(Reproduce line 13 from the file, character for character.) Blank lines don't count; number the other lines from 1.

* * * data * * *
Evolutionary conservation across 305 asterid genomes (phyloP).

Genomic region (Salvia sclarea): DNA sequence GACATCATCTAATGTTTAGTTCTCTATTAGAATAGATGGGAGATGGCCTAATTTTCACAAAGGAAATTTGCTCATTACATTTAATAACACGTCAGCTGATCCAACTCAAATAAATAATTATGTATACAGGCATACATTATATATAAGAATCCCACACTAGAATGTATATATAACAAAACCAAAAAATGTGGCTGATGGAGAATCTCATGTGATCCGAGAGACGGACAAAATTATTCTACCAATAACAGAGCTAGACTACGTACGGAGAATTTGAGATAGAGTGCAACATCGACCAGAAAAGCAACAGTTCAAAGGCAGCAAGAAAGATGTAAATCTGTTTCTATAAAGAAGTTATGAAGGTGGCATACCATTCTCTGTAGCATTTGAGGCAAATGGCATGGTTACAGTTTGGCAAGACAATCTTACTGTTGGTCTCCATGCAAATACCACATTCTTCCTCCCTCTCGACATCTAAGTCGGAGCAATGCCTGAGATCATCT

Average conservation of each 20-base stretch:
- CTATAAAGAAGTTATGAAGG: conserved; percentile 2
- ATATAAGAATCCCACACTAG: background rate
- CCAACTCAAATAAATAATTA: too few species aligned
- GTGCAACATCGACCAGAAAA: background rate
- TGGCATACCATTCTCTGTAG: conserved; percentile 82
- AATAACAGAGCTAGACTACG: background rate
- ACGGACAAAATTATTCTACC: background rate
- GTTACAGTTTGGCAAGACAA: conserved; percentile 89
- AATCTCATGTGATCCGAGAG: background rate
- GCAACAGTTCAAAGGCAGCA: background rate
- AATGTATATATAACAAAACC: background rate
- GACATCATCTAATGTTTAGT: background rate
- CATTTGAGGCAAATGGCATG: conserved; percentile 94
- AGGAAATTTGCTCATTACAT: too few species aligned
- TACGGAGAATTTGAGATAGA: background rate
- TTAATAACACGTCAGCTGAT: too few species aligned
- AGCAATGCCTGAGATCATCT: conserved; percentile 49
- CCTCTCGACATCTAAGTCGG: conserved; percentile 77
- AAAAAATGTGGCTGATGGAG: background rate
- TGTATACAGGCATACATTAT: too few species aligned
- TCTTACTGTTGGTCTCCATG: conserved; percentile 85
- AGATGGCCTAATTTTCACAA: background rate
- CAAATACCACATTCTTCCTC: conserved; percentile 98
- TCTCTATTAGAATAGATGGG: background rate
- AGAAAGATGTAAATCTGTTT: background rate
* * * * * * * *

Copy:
- GCAACAGTTCAAAGGCAGCA: background rate